28th September – Three days until the 2,348th anniversary of the Battle of Gaugamela. Today, I am asking ‘How did the Persian army perform in the battle?’
This, of course, is an impossible question to answer fairly. Not only is our best record of the battle incomplete – Arrian tells us about key engagements on the left and right wings of the Macedonian army but too little about what happened in the centre – but all our records are biased in favour of Alexander and his men. And let’s not get started on the fact that we are reading the texts in translation.
So far, so not encouraging. But let’s not give up hope. Arrian is no sycophant. Just as he is not afraid to criticise Alexander when he feels the king deserves it, so also he recognises when the Persians did well at Gaugamela.
For example, he describes the cavalry battle between the Bactrians and Paeonians/mercenaries as an ‘intense’ one, and says that Darius’ men killed more Macedonians (Ar.III.13.4) than the latter did Persians.
Similarly, he admits that Simmias could not follow Alexander in his pursuit of Darius because of the pressure that that the Macedonian left wing was under. Simmias had to stay behind to help relieve the embattled battalions (Ar.III.14.4).
And again, he is not shy to mention how the Macedonian phalanx line was broken, thus allowing Persian cavalry to raid Alexander’s camp (Ar.III.14.5-6).
Finally, he gives witness to the calm-headedness of the Persian cavalry who ran into Alexander as he made his way to help Parmenion and who, despite their desperate situation, managed to form themselves up and fight ‘the fiercest cavalry battle’ of Gaugamela (Ar.III.15.1-2).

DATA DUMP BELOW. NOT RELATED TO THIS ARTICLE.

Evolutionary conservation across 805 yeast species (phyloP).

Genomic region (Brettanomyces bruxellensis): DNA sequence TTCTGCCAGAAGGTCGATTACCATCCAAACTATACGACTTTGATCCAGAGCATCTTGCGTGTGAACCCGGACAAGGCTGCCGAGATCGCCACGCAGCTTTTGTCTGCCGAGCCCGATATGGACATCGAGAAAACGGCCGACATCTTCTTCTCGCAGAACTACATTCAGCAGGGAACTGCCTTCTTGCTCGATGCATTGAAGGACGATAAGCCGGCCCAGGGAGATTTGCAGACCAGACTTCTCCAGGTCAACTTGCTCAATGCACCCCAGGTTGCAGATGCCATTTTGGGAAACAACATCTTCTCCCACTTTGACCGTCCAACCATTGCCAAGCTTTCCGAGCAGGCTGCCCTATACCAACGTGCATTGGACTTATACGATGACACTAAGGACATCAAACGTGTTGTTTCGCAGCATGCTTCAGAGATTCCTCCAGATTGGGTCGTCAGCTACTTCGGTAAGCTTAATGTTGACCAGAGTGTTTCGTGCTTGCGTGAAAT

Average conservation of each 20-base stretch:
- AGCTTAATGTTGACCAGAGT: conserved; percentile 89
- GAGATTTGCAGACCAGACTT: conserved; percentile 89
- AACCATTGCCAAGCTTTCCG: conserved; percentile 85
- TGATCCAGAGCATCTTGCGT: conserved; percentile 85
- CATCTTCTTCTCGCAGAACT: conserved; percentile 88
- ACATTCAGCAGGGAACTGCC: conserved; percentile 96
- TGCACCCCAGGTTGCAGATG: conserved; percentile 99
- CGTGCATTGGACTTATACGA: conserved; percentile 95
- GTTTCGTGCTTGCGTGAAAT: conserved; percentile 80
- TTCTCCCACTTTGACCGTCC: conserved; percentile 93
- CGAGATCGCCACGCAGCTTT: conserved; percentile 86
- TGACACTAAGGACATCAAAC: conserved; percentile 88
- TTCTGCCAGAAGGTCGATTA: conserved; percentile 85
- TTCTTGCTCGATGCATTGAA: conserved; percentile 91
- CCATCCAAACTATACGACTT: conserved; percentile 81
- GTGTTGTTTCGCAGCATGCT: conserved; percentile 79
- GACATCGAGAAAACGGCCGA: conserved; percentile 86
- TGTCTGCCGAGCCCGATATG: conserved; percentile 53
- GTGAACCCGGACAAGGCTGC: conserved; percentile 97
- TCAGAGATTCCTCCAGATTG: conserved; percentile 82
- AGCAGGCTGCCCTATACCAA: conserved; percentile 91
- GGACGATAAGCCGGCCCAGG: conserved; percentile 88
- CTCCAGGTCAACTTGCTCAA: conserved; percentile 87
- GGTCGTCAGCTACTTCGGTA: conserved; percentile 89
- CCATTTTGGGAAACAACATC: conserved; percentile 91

Arrian’s honesty shows us that the Persian cavalry fought hard and fought well. It did so, even to the point of victory – for as Alexander was destroying the Persian left wing, Mazaeus came within a stroke of doing likewise to the Macedonian left*. Arrian doesn’t have so much to say about this but Parmenion would not have sent a messenger to Alexander (Ar.III.15.1) had he not been in the direst straits.
So, in answer to the question of ‘How did the Persian army perform in battle?’ I would answer: I cannot speak to the infantry because Arrian doesn’t really tell us anything about it, but the Persian cavalry gave a pretty decent account of itself. Yes, they failed in the end but not for want of trying.
*If Mazaeus had destroyed the Macedonian left wing, he would have been able to envelope and destroy the Macedonian centre. And if he had achieved that, Alexander and the right wing would have been crippled and liable to be chased down before they could ever escape home. At that stage, even if they had managed to repulse Mazaeus’ attack, continuing on would not have been an option as there would have been too few of them